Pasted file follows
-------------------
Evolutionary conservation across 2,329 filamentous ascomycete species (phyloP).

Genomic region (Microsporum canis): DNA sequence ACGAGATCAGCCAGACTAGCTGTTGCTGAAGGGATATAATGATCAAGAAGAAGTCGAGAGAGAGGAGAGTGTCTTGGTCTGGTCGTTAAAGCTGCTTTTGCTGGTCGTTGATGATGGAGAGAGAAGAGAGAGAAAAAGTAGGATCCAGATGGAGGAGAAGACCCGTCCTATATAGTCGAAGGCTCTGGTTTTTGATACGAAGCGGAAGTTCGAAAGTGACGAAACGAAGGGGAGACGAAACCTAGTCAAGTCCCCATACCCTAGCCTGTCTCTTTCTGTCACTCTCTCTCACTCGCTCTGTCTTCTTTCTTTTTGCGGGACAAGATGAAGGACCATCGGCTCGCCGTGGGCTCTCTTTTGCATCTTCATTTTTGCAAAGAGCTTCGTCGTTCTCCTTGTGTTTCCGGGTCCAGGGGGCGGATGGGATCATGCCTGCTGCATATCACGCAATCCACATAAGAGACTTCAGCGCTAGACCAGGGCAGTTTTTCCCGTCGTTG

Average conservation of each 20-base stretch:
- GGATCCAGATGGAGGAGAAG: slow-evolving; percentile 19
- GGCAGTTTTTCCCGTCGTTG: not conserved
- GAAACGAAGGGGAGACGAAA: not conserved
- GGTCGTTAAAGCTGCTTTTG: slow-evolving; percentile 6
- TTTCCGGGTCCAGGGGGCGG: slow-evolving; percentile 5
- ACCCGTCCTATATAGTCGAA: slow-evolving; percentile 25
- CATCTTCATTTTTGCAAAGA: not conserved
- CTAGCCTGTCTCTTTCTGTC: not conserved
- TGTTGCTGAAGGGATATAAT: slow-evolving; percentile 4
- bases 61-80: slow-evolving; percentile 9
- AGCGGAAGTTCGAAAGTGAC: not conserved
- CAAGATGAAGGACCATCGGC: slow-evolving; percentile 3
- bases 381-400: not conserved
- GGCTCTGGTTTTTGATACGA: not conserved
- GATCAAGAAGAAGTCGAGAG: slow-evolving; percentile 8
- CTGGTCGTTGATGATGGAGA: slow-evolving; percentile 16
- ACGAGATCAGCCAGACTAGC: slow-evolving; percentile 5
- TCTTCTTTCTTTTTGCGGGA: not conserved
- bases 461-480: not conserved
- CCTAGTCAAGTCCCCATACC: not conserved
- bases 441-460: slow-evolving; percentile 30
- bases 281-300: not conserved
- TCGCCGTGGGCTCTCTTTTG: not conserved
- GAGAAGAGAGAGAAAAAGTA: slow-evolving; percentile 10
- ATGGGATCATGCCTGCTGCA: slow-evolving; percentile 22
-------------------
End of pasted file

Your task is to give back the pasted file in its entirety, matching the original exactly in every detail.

Evolutionary conservation across 2,329 filamentous ascomycete species (phyloP).

Genomic region (Microsporum canis): DNA sequence ACGAGATCAGCCAGACTAGCTGTTGCTGAAGGGATATAATGATCAAGAAGAAGTCGAGAGAGAGGAGAGTGTCTTGGTCTGGTCGTTAAAGCTGCTTTTGCTGGTCGTTGATGATGGAGAGAGAAGAGAGAGAAAAAGTAGGATCCAGATGGAGGAGAAGACCCGTCCTATATAGTCGAAGGCTCTGGTTTTTGATACGAAGCGGAAGTTCGAAAGTGACGAAACGAAGGGGAGACGAAACCTAGTCAAGTCCCCATACCCTAGCCTGTCTCTTTCTGTCACTCTCTCTCACTCGCTCTGTCTTCTTTCTTTTTGCGGGACAAGATGAAGGACCATCGGCTCGCCGTGGGCTCTCTTTTGCATCTTCATTTTTGCAAAGAGCTTCGTCGTTCTCCTTGTGTTTCCGGGTCCAGGGGGCGGATGGGATCATGCCTGCTGCATATCACGCAATCCACATAAGAGACTTCAGCGCTAGACCAGGGCAGTTTTTCCCGTCGTTG

Average conservation of each 20-base stretch:
- GGATCCAGATGGAGGAGAAG: slow-evolving; percentile 19
- GGCAGTTTTTCCCGTCGTTG: not conserved
- GAAACGAAGGGGAGACGAAA: not conserved
- GGTCGTTAAAGCTGCTTTTG: slow-evolving; percentile 6
- TTTCCGGGTCCAGGGGGCGG: slow-evolving; percentile 5
- ACCCGTCCTATATAGTCGAA: slow-evolving; percentile 25
- CATCTTCATTTTTGCAAAGA: not conserved
- CTAGCCTGTCTCTTTCTGTC: not conserved
- TGTTGCTGAAGGGATATAAT: slow-evolving; percentile 4
- bases 61-80: slow-evolving; percentile 9
- AGCGGAAGTTCGAAAGTGAC: not conserved
- CAAGATGAAGGACCATCGGC: slow-evolving; percentile 3
- bases 381-400: not conserved
- GGCTCTGGTTTTTGATACGA: not conserved
- GATCAAGAAGAAGTCGAGAG: slow-evolving; percentile 8
- CTGGTCGTTGATGATGGAGA: slow-evolving; percentile 16
- ACGAGATCAGCCAGACTAGC: slow-evolving; percentile 5
- TCTTCTTTCTTTTTGCGGGA: not conserved
- bases 461-480: not conserved
- CCTAGTCAAGTCCCCATACC: not conserved
- bases 441-460: slow-evolving; percentile 30
- bases 281-300: not conserved
- TCGCCGTGGGCTCTCTTTTG: not conserved
- GAGAAGAGAGAGAAAAAGTA: slow-evolving; percentile 10
- ATGGGATCATGCCTGCTGCA: slow-evolving; percentile 22